Britain’s Railways Performance Proof of Abject Failure of Conservative Privatisation Policies
Outdated rolling-stock, primitive or no air-conditioning, poor service, unreliable timetables and sky-high fares make Britain’s railways the bad joke of Europe.
As millions of commuters are forced to use a rail system near to collapse, it serves a stark warning of the dangers of privatising vital utility services in a bid by Conservative governments to further enrich a handful of businessmen and political funders at the expense of millions of rail travellers.
Throughout Europe, national rail systems are invariably state-owned and run.
The Société Nationale des Chemins de Fer Français (SNCF), is the national state-owned railway company of France. Founded in 1938, it operates the country’s national rail traffic along with Monaco, including the TGV, France’s high-speed rail network. Its functions include operation of railway services for passengers and freight, and maintenance and signalling of rail infrastructure. The railway network consists of about 32,000 km (20,000 mi) of route, of which 1,800 km (1,100 mi) are high-speed lines and 14,500 km (9,000 mi) electrified. About 14,000 trains are operated daily.
Today, the SNCF operates 1,850 km (1,150 mi) of designated high-speed track that accommodate more than 800 high-speed services per day. SNCF’s TGV trains carry more than 100 million passengers a year and TGV lines and technology are now spread across several European countries.
In Germany, Deutsche Bahn AG is owned 100% by the Federal Republic of Germany. DB is the largest railway operator and infrastructure owner in Europe. It carries about two billion passengers each year and employs over 300,000 people.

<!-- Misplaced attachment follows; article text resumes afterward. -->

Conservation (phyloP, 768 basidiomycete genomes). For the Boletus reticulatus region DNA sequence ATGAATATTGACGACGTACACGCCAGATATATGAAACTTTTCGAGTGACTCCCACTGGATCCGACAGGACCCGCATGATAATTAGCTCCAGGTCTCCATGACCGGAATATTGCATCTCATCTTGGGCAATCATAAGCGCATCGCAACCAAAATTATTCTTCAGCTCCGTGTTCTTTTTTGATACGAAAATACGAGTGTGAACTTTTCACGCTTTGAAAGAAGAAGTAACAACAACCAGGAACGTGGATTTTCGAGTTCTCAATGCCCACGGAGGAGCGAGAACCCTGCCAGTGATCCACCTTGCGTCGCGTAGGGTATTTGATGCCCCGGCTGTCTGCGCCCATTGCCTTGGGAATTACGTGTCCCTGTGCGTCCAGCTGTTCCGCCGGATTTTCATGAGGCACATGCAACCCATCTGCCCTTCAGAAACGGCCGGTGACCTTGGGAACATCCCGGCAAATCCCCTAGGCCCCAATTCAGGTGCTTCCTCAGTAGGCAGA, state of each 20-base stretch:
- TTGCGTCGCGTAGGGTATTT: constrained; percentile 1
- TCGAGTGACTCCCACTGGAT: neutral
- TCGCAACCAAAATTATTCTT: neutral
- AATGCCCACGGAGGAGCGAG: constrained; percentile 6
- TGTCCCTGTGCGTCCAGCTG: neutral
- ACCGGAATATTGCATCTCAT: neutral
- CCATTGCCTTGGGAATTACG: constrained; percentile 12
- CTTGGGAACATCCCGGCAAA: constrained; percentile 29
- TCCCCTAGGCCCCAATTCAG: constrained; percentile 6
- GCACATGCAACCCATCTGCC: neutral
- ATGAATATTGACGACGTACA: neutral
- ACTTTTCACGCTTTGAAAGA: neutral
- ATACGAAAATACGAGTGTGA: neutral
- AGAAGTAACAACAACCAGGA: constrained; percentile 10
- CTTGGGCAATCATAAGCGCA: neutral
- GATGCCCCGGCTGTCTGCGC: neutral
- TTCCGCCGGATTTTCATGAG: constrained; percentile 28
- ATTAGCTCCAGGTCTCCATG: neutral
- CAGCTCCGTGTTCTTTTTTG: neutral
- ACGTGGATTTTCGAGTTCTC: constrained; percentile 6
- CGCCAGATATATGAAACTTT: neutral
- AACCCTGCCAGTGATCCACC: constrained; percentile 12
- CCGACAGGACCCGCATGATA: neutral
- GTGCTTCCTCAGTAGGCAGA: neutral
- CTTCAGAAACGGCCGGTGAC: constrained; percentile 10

The DB group is divided into a large number of companies, including DB Fernverkehr (long-distance passenger), DB Regio (local passenger services) and DB Cargo (rail freight). The Group subsidiary DB Netz also operates large parts of the German railway infrastructure and thus the largest rail network in Europe.
Only in the United Kingdom, are millions of commuters forced to pay inflated fares for a rail service stuck in the 1950s with dilapidated trains managed by grossly inefficient private operators. It is a national disgrace that is now under the control of an inappropriate Transport Minister, a former web and print marketeer with no knowledge whatsoever of transport systems who was obliged to stand down from a previous ministerial position due to allegations of bullying.
The future for rail travellers in Britain looks bleak indeed until this government is replaced and Britain’s railways are brought back into 100% public ownership, modernised, financed and run efficiently by professionals, as elsewhere throughout Europe.
The reality is that many rail investors have become richer as rail transport services in Britain have become measurably more and more inefficient. And that is completely unacceptable in the world’s fifth largest economy with a population of 67 million.
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Hans Stehling (pen name) is an analyst based in the UK. He is a frequent contributor to Global Research.